Book Nerd Interview
Who or what has influenced your writing, and in what way?
I contemplated various clever responses, but the only true answer is other books. That’s where all the possibilities of reading and writing come to me –- what a book can do, what a book can be. It’s been the essential, ongoing conversation of my entire life.
How would you describe yourself in three words?
Ribbon. Pabst. Blue. (It’s a word scramble. And kind of a joke.)
What part of Sam did you enjoy writing the most?
What I really like about young teens is their malleability, their plasticity. They are becoming young adults, it’s an age of becoming, of dealing with serious issues and thoughts, but they are also still formless in many respects –- with feet in both worlds. They are open, not closed. Their minds have not yet turned to stone the way we see in too many adults. Who they are is still subject to change. Sam is a character who is still very much struggling to figure it out. It’s not clear yet which way he’s going to go. I respect that struggle. He wants to be a good person on the earth, just not exactly sure how to go about it.
If you could introduce one of your characters to any character from another book, who would it be and why?
Ha, a curious thought. There’s a character in a SIX INNINGS, Mike Tyree, who is a steadfast and loyal friend to a boy who is going through a terrible illness. He gets the last sentence, the last scene of the book. Morgan in THE FALL deserves and desperately needs a friend like that. Mila in the “Jigsaw Jones” is also that sort of friend – I’m really glad she met Jigsaw.
Why do you feel you had to tell this story?
After the success of BYSTANDER, I kept thinking about the so-called “bully.” My conclusion was that bullying was a verb, a behavior, not a thing, not a label you can hang on a person. So I wanted to find a way to explore and convey the full humanity of a bully. Because I’ve found that usually a bully is a good person making some poor decisions. When I combined that perception with social media, the ease and detachment of our cruelties, I felt there was a story to tell.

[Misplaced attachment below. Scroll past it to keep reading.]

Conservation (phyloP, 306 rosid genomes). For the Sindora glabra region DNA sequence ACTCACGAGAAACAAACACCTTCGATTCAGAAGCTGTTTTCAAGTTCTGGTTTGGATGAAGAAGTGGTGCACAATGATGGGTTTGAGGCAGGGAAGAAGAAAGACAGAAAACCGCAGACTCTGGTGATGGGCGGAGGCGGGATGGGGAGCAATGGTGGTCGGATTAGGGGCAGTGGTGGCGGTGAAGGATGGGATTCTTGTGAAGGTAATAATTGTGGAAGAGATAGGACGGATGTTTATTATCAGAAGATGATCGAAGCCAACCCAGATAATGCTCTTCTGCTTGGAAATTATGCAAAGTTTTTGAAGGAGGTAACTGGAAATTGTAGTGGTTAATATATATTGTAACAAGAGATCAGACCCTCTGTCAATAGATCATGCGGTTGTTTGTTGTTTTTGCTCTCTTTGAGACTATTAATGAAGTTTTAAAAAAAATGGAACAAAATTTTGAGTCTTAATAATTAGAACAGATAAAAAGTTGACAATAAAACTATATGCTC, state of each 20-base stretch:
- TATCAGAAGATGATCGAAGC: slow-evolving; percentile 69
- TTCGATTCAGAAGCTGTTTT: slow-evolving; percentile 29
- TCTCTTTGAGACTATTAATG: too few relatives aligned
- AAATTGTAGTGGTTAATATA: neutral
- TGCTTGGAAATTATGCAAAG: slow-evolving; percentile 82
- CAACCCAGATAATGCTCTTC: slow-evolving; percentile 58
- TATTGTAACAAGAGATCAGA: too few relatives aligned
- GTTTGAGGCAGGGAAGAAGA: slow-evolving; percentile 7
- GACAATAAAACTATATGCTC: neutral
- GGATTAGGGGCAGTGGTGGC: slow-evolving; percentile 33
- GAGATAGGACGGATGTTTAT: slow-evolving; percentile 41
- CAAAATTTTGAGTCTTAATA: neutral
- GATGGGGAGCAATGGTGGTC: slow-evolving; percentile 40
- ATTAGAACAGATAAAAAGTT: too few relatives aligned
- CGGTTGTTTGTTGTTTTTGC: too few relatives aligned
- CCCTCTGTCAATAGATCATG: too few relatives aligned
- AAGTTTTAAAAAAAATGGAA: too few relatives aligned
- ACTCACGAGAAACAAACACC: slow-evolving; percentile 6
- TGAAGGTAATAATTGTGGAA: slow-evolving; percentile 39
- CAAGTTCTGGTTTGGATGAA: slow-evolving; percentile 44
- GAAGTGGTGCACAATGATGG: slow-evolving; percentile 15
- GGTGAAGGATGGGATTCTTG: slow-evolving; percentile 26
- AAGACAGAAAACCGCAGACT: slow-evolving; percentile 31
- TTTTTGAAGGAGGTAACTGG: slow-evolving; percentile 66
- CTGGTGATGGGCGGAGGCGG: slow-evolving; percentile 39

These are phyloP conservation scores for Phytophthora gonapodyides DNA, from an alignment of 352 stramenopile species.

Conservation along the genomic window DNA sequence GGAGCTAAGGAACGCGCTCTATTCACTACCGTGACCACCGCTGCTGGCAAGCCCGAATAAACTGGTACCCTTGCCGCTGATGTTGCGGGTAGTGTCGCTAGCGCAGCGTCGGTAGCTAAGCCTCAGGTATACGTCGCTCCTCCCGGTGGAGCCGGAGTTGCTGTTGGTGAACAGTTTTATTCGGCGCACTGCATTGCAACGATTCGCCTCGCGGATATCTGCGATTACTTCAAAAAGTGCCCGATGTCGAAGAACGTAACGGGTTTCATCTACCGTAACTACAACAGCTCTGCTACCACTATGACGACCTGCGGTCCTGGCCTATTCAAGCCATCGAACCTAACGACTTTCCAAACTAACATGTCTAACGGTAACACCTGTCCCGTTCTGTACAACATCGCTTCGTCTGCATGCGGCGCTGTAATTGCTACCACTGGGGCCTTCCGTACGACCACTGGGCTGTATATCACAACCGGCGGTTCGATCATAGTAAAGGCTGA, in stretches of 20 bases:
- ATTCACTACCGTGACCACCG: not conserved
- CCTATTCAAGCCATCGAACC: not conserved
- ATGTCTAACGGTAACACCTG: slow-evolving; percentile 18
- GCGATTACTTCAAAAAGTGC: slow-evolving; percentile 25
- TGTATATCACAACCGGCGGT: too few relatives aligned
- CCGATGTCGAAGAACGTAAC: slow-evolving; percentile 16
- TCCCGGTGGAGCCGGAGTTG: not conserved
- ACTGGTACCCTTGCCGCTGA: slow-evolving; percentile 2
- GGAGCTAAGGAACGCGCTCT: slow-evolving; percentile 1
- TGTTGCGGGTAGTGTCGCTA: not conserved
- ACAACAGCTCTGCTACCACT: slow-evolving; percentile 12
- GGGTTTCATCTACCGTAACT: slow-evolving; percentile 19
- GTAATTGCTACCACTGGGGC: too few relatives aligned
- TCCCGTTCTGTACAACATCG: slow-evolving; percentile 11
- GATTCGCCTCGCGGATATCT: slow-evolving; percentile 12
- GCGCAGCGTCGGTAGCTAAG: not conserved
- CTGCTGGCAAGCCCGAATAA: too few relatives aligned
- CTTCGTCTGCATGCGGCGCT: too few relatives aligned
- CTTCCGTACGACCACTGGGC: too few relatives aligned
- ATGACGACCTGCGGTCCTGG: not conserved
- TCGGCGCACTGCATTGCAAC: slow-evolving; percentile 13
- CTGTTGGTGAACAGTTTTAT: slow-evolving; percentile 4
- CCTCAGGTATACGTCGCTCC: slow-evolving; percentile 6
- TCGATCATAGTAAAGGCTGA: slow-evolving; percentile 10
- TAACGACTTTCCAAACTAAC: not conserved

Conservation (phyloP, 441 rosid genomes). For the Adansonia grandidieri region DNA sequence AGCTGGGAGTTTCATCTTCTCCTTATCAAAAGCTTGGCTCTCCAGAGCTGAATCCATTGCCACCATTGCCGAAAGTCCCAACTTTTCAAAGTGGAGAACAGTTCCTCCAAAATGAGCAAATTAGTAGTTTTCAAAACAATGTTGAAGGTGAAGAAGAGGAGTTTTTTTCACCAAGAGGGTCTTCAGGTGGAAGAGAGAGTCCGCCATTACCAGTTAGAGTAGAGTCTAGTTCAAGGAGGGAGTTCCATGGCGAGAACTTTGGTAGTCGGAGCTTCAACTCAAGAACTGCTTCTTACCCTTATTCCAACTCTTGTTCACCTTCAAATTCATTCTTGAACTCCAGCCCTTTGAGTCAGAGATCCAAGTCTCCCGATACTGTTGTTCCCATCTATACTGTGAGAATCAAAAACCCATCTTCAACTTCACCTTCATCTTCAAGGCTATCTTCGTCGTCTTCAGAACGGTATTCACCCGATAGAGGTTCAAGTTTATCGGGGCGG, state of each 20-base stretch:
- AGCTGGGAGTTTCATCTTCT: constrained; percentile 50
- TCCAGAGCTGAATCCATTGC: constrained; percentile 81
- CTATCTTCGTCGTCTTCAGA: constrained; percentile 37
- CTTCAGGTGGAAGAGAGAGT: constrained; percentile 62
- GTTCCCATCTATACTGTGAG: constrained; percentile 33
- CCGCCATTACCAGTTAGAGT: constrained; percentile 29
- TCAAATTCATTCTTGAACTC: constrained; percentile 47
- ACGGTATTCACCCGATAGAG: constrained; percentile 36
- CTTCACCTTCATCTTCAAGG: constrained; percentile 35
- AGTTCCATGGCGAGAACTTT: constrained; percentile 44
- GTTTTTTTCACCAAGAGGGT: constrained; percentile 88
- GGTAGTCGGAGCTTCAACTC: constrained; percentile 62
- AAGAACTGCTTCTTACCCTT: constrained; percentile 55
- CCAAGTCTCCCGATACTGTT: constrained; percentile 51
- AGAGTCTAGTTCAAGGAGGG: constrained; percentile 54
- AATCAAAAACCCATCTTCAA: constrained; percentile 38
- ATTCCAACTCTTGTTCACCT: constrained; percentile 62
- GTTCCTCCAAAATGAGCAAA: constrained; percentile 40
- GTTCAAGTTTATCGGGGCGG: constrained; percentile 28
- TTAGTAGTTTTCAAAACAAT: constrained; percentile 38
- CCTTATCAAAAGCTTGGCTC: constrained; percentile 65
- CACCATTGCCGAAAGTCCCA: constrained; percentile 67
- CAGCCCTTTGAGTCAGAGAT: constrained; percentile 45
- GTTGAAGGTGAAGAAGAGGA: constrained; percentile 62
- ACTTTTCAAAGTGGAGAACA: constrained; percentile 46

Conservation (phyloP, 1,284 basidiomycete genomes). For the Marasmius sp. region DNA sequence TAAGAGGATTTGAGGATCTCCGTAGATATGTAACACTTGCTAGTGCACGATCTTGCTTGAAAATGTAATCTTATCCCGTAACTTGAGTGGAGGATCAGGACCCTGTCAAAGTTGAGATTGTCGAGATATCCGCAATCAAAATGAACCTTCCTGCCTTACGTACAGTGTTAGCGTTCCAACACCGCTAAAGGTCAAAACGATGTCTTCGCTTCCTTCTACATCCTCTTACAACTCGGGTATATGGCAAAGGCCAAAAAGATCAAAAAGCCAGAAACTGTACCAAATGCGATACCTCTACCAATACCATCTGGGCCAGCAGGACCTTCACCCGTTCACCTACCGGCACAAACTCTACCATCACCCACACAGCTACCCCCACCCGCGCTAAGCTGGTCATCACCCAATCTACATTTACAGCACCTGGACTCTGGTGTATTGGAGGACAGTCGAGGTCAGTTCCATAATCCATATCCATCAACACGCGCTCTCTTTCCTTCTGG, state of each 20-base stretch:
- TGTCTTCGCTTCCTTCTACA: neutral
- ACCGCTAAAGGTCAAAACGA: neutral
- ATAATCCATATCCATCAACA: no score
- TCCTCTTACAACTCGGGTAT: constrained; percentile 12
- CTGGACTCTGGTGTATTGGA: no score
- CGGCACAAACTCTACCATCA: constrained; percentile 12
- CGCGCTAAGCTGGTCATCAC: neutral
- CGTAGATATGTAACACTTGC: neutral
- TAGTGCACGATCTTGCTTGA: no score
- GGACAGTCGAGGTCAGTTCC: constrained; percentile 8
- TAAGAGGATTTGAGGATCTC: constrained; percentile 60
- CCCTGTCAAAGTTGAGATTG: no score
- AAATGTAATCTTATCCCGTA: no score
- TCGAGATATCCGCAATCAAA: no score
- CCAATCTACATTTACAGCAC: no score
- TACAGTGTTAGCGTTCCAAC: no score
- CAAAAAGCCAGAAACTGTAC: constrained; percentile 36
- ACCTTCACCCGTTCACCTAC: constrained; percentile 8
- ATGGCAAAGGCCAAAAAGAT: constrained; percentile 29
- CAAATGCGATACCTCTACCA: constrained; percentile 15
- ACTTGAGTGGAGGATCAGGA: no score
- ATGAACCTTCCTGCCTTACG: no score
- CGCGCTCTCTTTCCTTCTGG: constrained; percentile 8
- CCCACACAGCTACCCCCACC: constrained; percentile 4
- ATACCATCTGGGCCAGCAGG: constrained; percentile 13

Which character have you enjoyed getting to know while writing THE FALL?
Morgan’s sister, Sophie, enters the book about halfway through in a shadowy, tangential way. We meet her in brief scenes. She is slowly revealed to the reader – and, I guess, to the writer as well. I don’t believe I had a clear sense of Sophie when I began the book, so when she arrived it was with a sense of discovery. I admired her strength and she earned a pivotal role in a couple of important scenes late in the book.
If you had to choose, which writer would you consider a mentor?
I’m going to cheat with two answers. In the children’s book world, Arnold Lobel. I once I had to write a profile about him, early in my freelance career. So I reread his books and conducted my research. Lobel was an artist of deep integrity who had so much respect for the craft of children’s books –- and an abiding respect for his readers. At the time, I thought very clearly: This is how you do it. This is . . . The Way. He’s been my shining light in that regard. I only wish I had his talent. And in terms of the job itself, the work of a writer, I have to hand it to Stephen King. His work ethic is fierce. He simply rolls up his sleeves and writes to the best of his ability, day after day. It’s not precious or pretentious. He sets out to tell a good story. I admire that immensely.